The Latino D.C. History Project is an initiative to document, preserve, interpret, and display the varied stories of Latino life in the nation´s capital and its suburbs. During World War II, when federal workers poured into the region, and in the ensuing decades as Washington became crowded with embassies and international organizations, the Latino presence began to take shape and become visible. It has evolved into a community with a history of growth and change that is closely connected to U.S. and global politics.
The nation´s capital is full of complex Latino stories such as those of the Afro-Cuban family which established the first Santería ritual space in Washington in the 1950s, the dissident Chilean muralists of the 70s, and the refugees from the Salvadoran Civil War who established small businesses across the region, just to name a few. While we have hardly been immune to our own internal racial and class prejudices, what´s amazing to me about D.C. is the unique plurality of its Latino community. From prize-winning Nicaraguan drag queens to Aymara-speaking Bolivian bakers, this region has an incredible diversity that offers new perspectives on the construction of community.
On May 13, 2012, the Smithsonian Latino Center organized a panel to discuss and remember some key chapters from our local history, told from the perspective of a group of veteran journalists from Spanish language media who have been working the local beat, some since the late 1960s. Wanting to situate this story within the broader U.S. narrative, we partnered with the National Museum of American History, which hosted the free public program. As always, audience engagement played a major role in the program, and visitors were given the opportunity not just to ask questions or offer their own personal testimony, but also to “set the record straight.” Roland Roebuck, a frequent community partner of the Smithsonian, interrogated the invisibility of Afro Latinos in media, and José Gutiérrez, another community partner in this effort, updated the panel on the work of the Latino D.C. LGBTQ History Project.
Panel members, from left to right: Jose Sueiro, Mario Sol, Rebeca Logan, Santiago Tavara, Ernesto Clavijo and Mario Martinez y Palacios.
What did I learn? Two major issues emerged from the conversation as having galvanized the local Latino community: foremost is education, and then housing rights. Recognizing the historical memory of places also came through as an important theme. As a result, I’m eager to photograph, conduct oral histories, and otherwise document places like the “Bolivian towers,” a set of apartment buildings in D.C. and Arlington that housed many of the Bolivian exiles of the 1970s, or the living neighborhood of Chirilagua in Alexandria, Virginia, where naturally, most of its residents hail originally from Chirilagua, El Salvador. Another key area to explore is sports, and in particular the soccer leagues and soccer fields that served as informal spaces for organizing the Latino community. This is definitely a rich and complicated story that offers opportunities for educating visitors about the connections between local, national, and global history.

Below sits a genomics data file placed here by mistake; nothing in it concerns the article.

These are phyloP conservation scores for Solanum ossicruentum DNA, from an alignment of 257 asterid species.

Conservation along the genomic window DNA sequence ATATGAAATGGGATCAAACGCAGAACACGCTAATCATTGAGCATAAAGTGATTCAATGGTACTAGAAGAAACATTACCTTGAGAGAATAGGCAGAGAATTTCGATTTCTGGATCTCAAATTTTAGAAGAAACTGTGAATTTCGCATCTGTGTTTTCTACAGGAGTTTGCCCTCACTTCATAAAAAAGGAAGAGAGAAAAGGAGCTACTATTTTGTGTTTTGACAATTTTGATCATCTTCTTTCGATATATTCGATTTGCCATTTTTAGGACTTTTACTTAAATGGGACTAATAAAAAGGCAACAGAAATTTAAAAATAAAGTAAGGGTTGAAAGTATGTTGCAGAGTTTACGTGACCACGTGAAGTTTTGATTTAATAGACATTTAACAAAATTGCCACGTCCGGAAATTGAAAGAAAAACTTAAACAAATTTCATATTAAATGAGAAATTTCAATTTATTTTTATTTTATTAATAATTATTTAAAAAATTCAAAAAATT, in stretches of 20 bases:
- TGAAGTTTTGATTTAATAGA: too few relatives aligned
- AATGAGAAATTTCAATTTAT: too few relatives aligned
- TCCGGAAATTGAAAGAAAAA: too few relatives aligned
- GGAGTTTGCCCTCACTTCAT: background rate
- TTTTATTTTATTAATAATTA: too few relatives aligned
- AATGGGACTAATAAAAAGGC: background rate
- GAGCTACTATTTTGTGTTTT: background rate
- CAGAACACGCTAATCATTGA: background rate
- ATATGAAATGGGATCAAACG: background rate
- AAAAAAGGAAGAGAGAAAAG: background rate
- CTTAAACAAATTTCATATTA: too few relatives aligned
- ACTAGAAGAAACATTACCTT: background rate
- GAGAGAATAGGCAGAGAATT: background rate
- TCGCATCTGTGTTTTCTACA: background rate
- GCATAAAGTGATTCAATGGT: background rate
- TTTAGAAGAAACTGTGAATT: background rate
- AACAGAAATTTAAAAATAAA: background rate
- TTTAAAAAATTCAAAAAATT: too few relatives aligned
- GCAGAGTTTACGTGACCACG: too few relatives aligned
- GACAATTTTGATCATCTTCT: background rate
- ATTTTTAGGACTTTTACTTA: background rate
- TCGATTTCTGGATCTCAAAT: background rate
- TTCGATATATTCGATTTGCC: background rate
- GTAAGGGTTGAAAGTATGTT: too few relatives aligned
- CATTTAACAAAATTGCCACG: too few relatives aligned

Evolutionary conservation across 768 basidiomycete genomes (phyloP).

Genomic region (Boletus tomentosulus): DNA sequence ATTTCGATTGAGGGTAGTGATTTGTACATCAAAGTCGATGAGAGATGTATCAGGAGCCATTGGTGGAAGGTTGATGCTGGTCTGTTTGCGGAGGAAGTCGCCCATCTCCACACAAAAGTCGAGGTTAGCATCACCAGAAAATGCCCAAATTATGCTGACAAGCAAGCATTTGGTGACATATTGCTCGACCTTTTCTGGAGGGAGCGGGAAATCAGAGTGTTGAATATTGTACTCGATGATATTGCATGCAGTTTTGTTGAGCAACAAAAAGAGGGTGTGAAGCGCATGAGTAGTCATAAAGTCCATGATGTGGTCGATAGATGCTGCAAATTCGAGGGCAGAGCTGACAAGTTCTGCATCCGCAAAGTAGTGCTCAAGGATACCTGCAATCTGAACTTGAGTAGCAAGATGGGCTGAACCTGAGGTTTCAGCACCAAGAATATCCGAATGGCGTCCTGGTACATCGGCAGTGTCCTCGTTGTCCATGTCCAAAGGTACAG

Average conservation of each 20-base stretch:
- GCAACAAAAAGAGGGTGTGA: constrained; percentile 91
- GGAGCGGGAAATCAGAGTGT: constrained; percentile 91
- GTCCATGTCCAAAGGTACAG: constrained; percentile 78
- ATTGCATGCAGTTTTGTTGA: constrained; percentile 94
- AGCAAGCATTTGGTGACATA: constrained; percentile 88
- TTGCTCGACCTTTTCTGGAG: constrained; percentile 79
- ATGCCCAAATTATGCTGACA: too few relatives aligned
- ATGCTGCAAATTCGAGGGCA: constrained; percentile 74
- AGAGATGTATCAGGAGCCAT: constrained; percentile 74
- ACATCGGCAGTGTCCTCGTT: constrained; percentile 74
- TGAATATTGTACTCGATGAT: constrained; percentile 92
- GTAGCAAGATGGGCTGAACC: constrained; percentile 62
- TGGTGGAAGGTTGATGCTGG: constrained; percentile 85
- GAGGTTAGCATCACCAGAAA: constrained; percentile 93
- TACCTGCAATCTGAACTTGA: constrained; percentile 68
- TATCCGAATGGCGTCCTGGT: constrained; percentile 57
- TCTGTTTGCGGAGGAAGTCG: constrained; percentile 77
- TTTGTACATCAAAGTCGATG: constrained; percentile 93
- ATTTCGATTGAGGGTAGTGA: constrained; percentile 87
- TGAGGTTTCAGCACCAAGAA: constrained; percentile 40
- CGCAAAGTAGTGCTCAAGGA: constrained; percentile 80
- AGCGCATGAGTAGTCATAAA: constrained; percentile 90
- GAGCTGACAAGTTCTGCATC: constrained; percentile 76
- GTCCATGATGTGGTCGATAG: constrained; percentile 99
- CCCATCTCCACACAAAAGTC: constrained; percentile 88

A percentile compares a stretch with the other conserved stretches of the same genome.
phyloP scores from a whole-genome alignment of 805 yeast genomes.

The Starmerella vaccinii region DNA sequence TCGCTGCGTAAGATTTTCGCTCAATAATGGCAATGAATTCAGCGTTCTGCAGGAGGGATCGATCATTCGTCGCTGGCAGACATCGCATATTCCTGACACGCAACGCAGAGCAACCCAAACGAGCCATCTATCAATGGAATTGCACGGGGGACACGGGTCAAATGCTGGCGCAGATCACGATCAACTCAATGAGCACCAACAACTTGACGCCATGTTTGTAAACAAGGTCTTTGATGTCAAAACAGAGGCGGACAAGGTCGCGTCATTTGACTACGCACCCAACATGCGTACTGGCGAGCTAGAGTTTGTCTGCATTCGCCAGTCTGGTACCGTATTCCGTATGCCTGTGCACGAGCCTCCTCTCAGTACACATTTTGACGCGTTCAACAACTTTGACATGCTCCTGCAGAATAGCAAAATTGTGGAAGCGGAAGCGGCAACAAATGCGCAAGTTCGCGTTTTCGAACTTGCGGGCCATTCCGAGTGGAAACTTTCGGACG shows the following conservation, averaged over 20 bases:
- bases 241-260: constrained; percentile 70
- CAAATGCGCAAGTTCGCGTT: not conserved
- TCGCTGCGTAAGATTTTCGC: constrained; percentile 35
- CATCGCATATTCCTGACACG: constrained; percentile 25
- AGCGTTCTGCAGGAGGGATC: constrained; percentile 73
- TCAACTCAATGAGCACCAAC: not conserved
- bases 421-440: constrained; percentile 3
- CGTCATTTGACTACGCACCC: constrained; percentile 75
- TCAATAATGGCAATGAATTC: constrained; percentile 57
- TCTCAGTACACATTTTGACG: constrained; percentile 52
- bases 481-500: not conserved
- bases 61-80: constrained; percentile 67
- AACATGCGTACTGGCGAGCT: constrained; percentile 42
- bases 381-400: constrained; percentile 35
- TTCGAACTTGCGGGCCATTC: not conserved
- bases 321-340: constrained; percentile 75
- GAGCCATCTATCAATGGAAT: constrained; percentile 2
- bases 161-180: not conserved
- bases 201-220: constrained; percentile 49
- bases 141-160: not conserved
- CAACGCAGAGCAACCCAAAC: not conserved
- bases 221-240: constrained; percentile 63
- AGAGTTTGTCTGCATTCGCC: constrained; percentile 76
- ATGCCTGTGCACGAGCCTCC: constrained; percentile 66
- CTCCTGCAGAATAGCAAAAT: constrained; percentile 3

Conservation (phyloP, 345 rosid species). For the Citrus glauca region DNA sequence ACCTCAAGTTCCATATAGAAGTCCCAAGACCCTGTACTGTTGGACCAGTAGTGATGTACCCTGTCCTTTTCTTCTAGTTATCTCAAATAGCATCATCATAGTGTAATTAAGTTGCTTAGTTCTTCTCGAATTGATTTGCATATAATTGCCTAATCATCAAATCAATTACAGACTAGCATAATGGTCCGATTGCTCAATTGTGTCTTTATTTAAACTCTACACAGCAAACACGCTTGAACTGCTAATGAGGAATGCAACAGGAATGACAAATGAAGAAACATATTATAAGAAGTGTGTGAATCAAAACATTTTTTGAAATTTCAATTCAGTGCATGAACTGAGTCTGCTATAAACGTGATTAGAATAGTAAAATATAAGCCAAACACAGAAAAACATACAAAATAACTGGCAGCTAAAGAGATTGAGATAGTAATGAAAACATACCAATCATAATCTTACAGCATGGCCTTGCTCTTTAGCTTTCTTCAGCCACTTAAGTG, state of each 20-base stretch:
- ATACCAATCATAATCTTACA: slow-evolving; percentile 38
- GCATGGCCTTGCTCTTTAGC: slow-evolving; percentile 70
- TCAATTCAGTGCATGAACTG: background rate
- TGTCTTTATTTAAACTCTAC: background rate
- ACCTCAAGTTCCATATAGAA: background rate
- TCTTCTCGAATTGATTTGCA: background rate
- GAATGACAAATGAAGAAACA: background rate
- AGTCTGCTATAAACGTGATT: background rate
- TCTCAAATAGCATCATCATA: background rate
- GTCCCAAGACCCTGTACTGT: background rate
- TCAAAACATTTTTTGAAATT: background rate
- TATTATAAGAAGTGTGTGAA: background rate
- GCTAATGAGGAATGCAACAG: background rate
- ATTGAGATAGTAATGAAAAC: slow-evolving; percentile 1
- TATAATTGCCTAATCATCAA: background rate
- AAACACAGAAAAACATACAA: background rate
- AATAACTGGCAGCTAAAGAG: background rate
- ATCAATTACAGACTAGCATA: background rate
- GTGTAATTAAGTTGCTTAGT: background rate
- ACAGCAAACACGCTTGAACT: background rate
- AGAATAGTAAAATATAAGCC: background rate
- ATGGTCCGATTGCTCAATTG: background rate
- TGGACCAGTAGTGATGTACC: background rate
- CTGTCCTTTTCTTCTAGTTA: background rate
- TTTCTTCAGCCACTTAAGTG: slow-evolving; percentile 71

Gay rights march, circa 1995. Courtesy of the Latino LGBTQ History Project.
Currently, the Latino D.C. History Project aims to continue its ongoing research phase, identify collections for display and possible acquisition, and ultimately develop an exhibition on the Mall that will be connected to smaller, local exhibits in historically Latino neighborhoods in and around the nation´s capital such as Mt. Pleasant, Arlington, Silver Spring, and Manassas. But it´s not just about what we can do at the Smithsonian—our greater goal is stimulating a sense of historical awareness within the local community. For this, a sustained engagement with our local audience is key, and we’ve barely scratched the surface.
Ranald Woodaman is the Exhibitions and Public Programs Director at the Smithsonian Latino Center. Since 2009, he has been working in collaboration with the museum, local organizations, researchers, citizen historians, and other community members to document Latino history in the Washington, D.C. region and to engage local audiences in practices of remembering and preservation.